Energy efficiency is the main plank of the current EU energy policy. The building sector has become the focus for delivery of energy efficiency targets as it accounts for over 40 percent of energy demand.
“Windows connect building interiors with the outside world and are therefore responsible for a large amount of the energy use within buildings,” noted Valérie Hayez Strategic Application Engineer/Technical Service with Dow Corning Corporation. “To minimize the energy consumption of buildings, it is increasingly important to choose energy efficient windows.”
Energy Inefficiency of Windows
Windows are responsible for a disproportionate amount of unwanted heat gain and heat loss between buildings and the environment. In Sweden, seven percent of the total national energy consumption is lost through windows and in Britain this figure is six percent for residential buildings alone.
Energy-Related Performance Challenges for Windows
There are three key energy-related performance challenges for windows:
- to control heat loss in cold months;
- to allow daylight into interiors, while maximizing solar heat gain in winter and minimizing it during summer; and
- to minimize heat loss from air infiltration through windows.
Independent Validation for the Selection of Energy Efficient Windows
Selecting energy efficient windows used to be difficult due to the lack of independent and validated information. In 2001, eight European countries came together to create the European Window Energy Rating System (EWERS), with the intent of helping consumers, retailers, architects, building owners and others choose the most energy efficient windows for their projects. While the EWERS labeling system has not developed into a uniform pan-European window rating system, various national initiatives have sprung from this program, such as the British Fenestration Rating Council (BFRC) labeling system. These national initiatives are the forerunners of a Europe-wide network of compatible window energy rating schemes that will facilitate the free transfer of information across European borders.
“This information not only helps inform window consumers, but it creates an incentive for window manufacturers to improve the performance of their products,” said Andreas Wolf, Scientist for the Global Construction Industry at Dow Corning. “Ultimately, this should lead to an increased amount of high-performance windows installed in Europe and, as a result, to a reduction in energy use and carbon emission in buildings.”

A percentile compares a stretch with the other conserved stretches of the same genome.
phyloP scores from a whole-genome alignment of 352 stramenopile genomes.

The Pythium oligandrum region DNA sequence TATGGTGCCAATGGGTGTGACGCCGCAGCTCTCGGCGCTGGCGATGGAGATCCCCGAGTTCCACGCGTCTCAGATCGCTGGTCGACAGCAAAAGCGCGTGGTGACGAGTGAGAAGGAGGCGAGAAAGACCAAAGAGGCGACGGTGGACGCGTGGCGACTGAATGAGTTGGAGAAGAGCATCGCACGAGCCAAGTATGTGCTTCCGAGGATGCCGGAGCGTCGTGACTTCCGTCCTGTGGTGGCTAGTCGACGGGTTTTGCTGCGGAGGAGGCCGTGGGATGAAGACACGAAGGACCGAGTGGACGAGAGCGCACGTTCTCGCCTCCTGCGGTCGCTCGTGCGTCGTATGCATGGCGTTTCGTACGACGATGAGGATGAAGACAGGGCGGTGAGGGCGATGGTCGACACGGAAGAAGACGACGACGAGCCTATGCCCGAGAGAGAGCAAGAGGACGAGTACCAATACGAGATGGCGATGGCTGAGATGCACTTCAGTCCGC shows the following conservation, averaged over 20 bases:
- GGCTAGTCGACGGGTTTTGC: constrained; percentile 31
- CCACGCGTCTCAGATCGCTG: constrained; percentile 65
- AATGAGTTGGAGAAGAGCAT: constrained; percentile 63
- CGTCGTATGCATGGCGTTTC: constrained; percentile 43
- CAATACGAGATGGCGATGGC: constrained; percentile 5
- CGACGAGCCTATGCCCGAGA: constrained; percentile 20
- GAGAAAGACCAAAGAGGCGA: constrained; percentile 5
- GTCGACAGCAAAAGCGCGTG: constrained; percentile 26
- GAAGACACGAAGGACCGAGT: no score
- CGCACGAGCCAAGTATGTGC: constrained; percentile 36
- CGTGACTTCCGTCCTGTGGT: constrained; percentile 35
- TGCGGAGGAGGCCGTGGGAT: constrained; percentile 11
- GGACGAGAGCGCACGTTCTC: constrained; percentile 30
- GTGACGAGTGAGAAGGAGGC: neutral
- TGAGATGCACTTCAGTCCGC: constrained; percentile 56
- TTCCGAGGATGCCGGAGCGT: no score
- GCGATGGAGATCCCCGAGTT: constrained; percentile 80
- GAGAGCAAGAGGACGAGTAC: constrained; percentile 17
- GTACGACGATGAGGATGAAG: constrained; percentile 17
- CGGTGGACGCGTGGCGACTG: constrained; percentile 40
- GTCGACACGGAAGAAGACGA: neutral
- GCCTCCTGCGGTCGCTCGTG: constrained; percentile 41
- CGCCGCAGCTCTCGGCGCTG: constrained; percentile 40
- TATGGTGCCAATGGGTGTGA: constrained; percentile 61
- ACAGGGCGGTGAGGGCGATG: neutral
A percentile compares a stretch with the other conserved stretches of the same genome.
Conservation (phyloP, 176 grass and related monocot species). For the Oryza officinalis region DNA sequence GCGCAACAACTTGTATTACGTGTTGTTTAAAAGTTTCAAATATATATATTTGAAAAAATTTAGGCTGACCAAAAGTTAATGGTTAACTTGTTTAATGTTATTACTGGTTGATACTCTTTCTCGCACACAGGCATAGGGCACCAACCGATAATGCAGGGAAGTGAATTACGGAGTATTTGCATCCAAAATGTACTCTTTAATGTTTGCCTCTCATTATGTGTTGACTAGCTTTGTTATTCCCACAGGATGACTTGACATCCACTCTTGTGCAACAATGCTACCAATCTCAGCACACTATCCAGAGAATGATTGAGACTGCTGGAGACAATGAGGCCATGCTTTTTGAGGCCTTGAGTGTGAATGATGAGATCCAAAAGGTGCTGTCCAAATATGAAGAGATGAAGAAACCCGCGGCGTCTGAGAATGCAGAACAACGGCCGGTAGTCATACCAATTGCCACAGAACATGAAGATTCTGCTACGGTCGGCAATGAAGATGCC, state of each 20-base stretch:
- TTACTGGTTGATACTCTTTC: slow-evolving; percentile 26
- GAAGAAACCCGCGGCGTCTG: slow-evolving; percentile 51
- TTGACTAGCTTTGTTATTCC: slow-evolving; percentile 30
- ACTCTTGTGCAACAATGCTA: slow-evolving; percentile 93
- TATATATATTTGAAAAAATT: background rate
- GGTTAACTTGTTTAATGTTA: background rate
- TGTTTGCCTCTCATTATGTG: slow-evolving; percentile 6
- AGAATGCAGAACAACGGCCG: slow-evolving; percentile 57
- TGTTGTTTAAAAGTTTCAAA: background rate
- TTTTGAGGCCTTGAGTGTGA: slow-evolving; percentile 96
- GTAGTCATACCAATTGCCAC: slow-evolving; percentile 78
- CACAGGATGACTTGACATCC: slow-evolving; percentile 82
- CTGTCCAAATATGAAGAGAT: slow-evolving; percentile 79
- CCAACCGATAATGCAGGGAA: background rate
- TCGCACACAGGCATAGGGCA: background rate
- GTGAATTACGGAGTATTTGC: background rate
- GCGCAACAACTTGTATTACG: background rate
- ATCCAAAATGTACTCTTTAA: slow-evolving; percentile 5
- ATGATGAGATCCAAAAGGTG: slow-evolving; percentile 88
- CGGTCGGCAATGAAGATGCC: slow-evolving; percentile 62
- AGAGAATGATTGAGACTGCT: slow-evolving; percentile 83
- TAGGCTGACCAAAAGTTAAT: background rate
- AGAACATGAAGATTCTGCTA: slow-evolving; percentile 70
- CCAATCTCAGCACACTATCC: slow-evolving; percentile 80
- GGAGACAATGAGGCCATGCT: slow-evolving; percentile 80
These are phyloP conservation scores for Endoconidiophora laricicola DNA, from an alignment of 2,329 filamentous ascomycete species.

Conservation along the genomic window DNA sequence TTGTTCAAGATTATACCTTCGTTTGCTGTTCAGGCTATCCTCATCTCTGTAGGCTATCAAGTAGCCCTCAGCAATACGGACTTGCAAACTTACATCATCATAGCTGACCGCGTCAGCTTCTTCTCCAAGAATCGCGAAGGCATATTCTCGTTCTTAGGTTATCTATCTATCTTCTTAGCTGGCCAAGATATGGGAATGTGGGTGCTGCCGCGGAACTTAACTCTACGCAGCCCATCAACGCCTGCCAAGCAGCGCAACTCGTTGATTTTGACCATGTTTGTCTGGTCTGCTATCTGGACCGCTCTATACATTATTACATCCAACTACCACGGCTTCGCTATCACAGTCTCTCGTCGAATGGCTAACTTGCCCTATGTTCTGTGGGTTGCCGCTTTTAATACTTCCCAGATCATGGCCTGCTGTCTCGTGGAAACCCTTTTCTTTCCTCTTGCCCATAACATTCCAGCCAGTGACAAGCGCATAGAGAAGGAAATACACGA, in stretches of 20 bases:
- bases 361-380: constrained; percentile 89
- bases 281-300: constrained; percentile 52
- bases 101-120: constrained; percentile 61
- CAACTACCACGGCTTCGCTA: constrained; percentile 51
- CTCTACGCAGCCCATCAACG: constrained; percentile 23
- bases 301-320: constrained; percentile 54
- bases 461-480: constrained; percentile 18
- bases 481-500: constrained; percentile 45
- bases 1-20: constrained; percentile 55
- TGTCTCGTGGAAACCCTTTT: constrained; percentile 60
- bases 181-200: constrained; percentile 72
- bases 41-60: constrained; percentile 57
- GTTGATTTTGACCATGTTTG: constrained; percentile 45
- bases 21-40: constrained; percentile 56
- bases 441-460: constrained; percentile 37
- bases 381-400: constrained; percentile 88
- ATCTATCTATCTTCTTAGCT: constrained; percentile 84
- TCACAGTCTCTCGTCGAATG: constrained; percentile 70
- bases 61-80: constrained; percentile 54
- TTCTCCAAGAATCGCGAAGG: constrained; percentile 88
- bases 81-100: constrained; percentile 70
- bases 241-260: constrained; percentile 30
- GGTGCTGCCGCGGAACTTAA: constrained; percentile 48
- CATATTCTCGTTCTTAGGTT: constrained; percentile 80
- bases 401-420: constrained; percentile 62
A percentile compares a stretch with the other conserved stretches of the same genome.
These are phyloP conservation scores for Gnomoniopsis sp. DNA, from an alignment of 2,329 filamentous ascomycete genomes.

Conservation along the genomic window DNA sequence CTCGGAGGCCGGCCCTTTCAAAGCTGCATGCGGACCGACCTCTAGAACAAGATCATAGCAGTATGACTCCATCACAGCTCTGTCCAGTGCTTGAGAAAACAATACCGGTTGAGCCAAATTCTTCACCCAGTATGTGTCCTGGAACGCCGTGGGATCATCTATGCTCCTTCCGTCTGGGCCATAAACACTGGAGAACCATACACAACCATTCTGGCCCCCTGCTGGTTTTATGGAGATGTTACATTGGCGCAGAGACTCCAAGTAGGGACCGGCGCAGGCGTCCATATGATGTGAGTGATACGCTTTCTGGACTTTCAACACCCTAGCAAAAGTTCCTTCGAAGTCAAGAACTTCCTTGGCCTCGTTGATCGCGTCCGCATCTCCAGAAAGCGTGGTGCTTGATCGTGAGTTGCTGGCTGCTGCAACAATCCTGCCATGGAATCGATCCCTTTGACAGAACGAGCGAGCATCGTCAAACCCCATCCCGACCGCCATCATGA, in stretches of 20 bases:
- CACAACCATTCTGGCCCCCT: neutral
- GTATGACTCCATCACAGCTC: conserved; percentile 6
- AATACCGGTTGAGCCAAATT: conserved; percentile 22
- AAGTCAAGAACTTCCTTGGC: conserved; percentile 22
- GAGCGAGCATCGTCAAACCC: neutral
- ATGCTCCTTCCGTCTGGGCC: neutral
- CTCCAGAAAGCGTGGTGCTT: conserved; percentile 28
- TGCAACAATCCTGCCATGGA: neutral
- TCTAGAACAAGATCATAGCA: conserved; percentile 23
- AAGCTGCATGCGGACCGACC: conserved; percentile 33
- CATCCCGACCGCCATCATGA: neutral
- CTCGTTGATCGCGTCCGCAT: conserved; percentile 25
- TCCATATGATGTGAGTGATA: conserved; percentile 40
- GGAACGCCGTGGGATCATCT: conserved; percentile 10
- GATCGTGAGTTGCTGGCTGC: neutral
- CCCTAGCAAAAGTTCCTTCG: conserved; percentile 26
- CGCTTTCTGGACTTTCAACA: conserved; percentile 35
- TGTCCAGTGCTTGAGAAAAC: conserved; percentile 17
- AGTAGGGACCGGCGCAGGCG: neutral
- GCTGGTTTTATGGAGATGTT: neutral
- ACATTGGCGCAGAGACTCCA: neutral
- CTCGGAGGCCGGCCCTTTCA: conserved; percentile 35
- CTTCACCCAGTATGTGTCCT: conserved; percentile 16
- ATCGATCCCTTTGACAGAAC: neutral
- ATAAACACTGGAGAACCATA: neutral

Structurally Bonded Windows
An emerging technology has broken new ground in improving window performance while allowing for the innovative structural use of glass. Structurally bonded windows constructed with silicone sealants transfer the load from the frame to the glass while accommodating movement between the frame and glass that occurs due to differences in thermal expansion between the materials. This increases the structural strength of the window, allows for leaner and more slender frame designs and increases the window sizes that are possible. In addition, structurally bonded windows, depending on their specific design, may help improve the thermal performance of the window as well as improve its protective properties, such as enhancing resistance to burglars, explosions, extreme weather events and earthquakes.
Benefits of Structurally Bonded Windows
“These windows offer several benefits to builders and home owners, including increased daylight and better thermal insulation,” said Hayez from Dow Corning Corporation. “They also help companies improve their productivity while reducing costs during window manufacturing.”
This information has been sourced, reviewed and adapted from materials provided by Dow Corning.
For more information on this source, please visit Dow Corning.